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Harlaxton Walled garden

Gregory Gregory.jpg

The walled garden at Harlaxton Manor was central to the vision of the Manor's builder, Gregory Gregory.

One of the features that makes Harlaxton Manor so special is its gardens and in particular the walled garden which sits firmly on display off the main approach to the house down the mile long drive from the A607.

This garden, like so much of Harlaxton Manor, is a reflection of the personality and tastes of its builder, Gregory Gregory. A fellow of the Royal Horticultural Society, Gregory planned the house and gardens as a single entity and whereas most country house owners would have seen a walled garden as a practical space supplying food for the house Gregory saw his as something to celebrate and show off. 

His walled garden is not tucked away at the rear or side of the house as is normally the case -  it takes pride of place on the approach to the manor and was certainly a feature shown off to visitors. Sadly since the second world war it has fallen into disuse and disrepair.

The 6.5 acre walled garden is amongst largest in Britain. The red brick and stone garden walls and Gardener's House were built in Tudor Revival style in 1832 to 1844, most probably by William Burn for Gregory Gregory. The Walled Garden includes a series of linked polygonal gardens crossed by cambered brick paths. One wall of the gardener's house had heating flues for lean-to vine houses, now partly collapsed.

The description of the Walled Garden from English Heritage National Heritage List follows: "The walled kitchen garden (c 1832-44, probably by Burn, listed grade II*), with ornate brick walls with stone coping, is located in the centre of the site, 500m north-west of the Manor and adjacent to the north-east side of the main drive. The main part of the garden, a half-hexagon with an inner and outer wall, has its longest wall abutting the main drive. Set into the centre of this wall are ornate iron gates flanked by clairvoies allowing views into the garden. The gardener's house lies to the north-west of the garden within a separate walled enclosure. Free-standing C20 greenhouses stand in this enclosure. The gardener's house is shown flanked by greenhouses in the 1880s Ordnance Survey map; these are no longer extant."

Exciting plans have been drawn up by Harlaxton College to restore and reopen the grade two listed walled garden to create a focal point for education and community activities opening in 2025.

Their plans envisage the restoration of the whole walled garden site to create a visitor destination as well as spaces for the education of students. It will also host weddings, concerts and exhibitions and can also be used by local groups and the wider community.


Key features of the restoration include renovating the historic walls, gates and railings along with existing buildings which include the Gardener’s Cottage, outbuildings and glasshouses. This will involve the planting of a new sensory garden, medicinal garden, orchard, and a themed Shakespeare-garden where plants mentioned in his plays will be cultivated. The site will also feature an avenue of blossoming trees plus an Innovation Hub for students and a shop and restaurant and cafe.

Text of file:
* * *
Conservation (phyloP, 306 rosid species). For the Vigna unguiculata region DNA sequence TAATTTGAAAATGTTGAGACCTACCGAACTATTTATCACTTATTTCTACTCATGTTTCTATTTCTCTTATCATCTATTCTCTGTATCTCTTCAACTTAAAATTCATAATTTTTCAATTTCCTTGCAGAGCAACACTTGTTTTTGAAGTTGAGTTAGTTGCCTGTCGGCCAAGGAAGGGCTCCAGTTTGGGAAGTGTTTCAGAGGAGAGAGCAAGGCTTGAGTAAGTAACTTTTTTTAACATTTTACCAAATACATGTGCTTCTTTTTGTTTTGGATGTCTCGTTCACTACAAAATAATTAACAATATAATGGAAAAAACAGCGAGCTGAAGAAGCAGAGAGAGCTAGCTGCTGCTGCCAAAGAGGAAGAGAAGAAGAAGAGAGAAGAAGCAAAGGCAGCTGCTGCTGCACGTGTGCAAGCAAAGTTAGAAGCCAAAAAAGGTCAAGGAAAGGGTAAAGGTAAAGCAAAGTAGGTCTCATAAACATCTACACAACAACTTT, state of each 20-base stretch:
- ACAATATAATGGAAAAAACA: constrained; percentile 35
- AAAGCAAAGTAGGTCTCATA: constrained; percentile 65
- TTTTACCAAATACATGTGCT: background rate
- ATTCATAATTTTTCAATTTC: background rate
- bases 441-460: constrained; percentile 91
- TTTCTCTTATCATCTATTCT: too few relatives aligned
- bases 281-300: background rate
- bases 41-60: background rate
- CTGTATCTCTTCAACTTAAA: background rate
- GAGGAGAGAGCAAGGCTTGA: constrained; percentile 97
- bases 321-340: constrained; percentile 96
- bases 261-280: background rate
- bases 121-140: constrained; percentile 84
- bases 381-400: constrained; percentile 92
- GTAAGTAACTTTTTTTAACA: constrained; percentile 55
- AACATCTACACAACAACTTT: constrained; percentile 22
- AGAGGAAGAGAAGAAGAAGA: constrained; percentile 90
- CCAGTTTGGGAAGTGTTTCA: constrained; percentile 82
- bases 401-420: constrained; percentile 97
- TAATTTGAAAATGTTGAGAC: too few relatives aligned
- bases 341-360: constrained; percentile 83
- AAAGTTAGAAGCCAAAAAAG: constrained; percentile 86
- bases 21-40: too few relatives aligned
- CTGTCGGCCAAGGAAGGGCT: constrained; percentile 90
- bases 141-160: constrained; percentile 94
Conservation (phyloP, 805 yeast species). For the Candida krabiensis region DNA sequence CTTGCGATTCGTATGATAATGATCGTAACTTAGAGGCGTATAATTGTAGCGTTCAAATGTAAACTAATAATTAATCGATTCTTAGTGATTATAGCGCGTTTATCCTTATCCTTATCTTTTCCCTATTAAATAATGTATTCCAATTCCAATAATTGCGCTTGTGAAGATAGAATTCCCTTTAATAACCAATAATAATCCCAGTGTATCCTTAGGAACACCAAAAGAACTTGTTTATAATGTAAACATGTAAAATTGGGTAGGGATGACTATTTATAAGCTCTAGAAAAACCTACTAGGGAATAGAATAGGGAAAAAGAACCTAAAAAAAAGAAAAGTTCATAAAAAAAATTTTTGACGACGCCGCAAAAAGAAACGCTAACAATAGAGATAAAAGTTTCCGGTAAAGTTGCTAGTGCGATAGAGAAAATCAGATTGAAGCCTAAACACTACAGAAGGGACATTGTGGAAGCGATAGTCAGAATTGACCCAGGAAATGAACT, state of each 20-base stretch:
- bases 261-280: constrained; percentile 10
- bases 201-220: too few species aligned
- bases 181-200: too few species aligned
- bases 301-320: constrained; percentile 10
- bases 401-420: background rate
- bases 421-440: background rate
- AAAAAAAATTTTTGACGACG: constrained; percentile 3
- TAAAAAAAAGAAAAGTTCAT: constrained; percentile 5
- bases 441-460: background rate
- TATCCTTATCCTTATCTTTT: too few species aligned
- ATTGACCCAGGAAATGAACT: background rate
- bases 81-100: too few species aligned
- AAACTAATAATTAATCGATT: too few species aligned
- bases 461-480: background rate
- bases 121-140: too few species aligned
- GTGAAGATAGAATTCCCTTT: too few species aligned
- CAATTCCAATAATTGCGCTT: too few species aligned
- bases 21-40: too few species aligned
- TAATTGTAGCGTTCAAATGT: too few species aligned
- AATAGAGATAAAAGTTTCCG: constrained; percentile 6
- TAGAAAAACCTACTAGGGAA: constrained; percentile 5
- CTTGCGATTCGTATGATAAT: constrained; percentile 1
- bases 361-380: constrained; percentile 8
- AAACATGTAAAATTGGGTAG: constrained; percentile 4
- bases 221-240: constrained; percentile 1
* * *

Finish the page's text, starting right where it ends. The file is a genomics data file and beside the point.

The proposals have been jointly prepared by Harlaxton College with the support of leading conservationists, heritage managers and environmental experts plus representatives of the community and officers of South Kesteven District Council, Historic England and Lincolnshire County Council.


The Head Gardeners

The position of Head Gardener must have been one of the most significant of all of the staff maintaining the manor and gardens, and one family had a monoloply on the post for more than 130 years.

The Vinden Family were the Head Gardener's at Harlaxon Manor from 1860 through to 1938.

Thomas Vinden was born in Whitchurch, Oxfordshire in 1829. Thomas was appointed Head Gardener at Harlaxton Manor in 1860. He married Catherine Dive (d.1859) and had one son, Frederick (who died in 1858) and then married Harriet Parton (1832-1907). Thomas and Harriet had six children: Elizabeth (1861-1927), twins: William (1863/4-1928), Henry (1863/4-Oct 1915), John Frank (1866-March 1942) and Sarah (1869-1931).


The 1861 census shows Thomas Vinden as being a gardener in Bramcote, Notts, presumably working for John Sherwin, who resided at Bramcote Hills House until he inherited the Gregory estates in 1860, and assumed the name John Sherwin Gregory.


By the 1871 census, Thomas and family were resident at Harlaxton Manor where he was Head Gardener until he died in 1897.

Thomas's two sons succeeded him as head gardener.

The 1911 census shows the Gardener's House, Harlaxton Manor as being home to Frank Vinden age 45, Head Gardener, single; James Vigor age 23, assistant; Henry Vinden age 47, Gardener; and Emily Amy Vinden nee Eaton (wife of Henry and Housekeeper for Frank) age 33 (1878-1958). Emily and Henry Vinden had one daughter, Vera.

Frank Vinden took over as Head Gardiner in 1897 and stayed at The Manor until he retired in 1939. Frank moved to Leicester after he retired.

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